Brussels residents remember victims of 'inconceivable' terror attacks a year later with silence and tributes

PHOTO: A Brussels terrorist attack memorial titled "Flight in Mind" by Belgian artist Strebelle was unveiled on March 22, 2017.PlayAPTN
WATCH Brussels residents remember victims of 'inconceivable' terror attacks a year after with silence and tributes

A year after three Islamic State suicide bombers attacked the Brussels Airport and a metro station, the city today observed a moment of silence to remember the victims, in addition to unveiling powerful tributes.

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One such tribute, a sculpture titled "Wounded but Still Standing in Front of the Inconceivable," consists of two 66-foot-long horizontal platforms that bend into the air.

Another statue, “Flight in Mind,” by Olivier Strebelle, was once housed in the departure hall at the Brussels Airport and was damaged during the attacks, according to The Brussels Times.

PHOTO: King Philippe of Belgium attends the inauguration of a steel memorial by Belgian sculptor Jean-Henri Compere in Brussels as the country marks the first anniversary of the twin Brussels attacks by Islamic extremists, March 22, 2017. Didier Lebrun/AFP/Getty Images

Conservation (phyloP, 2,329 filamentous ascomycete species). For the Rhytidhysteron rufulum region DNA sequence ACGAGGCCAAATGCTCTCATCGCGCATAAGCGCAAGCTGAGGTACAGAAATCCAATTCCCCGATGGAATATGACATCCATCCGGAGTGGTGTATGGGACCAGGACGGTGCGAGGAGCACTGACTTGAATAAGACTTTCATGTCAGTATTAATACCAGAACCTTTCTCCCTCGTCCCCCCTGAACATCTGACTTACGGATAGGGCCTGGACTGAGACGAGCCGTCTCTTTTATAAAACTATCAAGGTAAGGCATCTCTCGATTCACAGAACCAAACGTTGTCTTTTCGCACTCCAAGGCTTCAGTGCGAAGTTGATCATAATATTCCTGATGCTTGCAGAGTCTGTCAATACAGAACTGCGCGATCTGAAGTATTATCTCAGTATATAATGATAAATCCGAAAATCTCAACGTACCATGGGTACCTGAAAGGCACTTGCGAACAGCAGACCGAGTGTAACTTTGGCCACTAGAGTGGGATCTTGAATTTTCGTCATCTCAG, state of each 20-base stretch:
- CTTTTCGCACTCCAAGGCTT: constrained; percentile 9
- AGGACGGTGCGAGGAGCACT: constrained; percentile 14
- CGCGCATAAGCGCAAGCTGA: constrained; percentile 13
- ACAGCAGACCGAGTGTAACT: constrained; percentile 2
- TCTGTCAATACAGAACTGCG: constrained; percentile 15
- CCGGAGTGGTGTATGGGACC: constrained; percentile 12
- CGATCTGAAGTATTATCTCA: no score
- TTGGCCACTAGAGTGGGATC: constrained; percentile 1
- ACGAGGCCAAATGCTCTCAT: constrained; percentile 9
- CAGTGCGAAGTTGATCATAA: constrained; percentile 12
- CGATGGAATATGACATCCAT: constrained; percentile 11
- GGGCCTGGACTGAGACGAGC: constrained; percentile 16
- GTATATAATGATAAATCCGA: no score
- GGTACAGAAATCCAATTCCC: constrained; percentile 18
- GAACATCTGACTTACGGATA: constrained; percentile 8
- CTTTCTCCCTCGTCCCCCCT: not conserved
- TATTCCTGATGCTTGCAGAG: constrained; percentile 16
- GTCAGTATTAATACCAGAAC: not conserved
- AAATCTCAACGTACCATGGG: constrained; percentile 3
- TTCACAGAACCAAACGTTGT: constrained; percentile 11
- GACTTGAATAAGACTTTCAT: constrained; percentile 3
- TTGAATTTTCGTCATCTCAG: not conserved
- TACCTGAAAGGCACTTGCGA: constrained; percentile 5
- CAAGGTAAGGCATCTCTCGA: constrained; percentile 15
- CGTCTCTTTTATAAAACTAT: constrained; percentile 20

King Philippe of Belgium attends the inauguration of a steel memorial by Belgian sculptor Jean-Henri Compere in Brussels as the country marks the first anniversary of the twin Brussels attacks by Islamic extremists, March 22, 2017.

That statue was restored and received a grand unveiling today, the first anniversary of the violence.

The attacks were the deadliest terrorist attacks in the country's history.

Thirty-two people died, and over 300 others were injured in three bombings that took place on that Tuesday morning.

PHOTO: Wreaths are laid during the inauguration of a steel memorial by Belgian sculptor Jean-Henri Compere in Brussels as the country marks the first anniversary of the twin Brussels attacks, March 22, 2017. Emmanuel Dunand/AFP/Getty Images
Wreaths are laid during the inauguration of a steel memorial by Belgian sculptor Jean-Henri Compere in Brussels as the country marks the first anniversary of the twin Brussels attacks, March 22, 2017.

Belgium's King Philippe today urged citizens to listen to one another and draw lessons from the "deadly madness" that led to the violence, according to The Associated Press.

"It's the responsibility of each and every one of us to make our society more humane and more just," he said while commemorating the victims. "Let's learn to listen to one another again, to respect one another's weaknesses."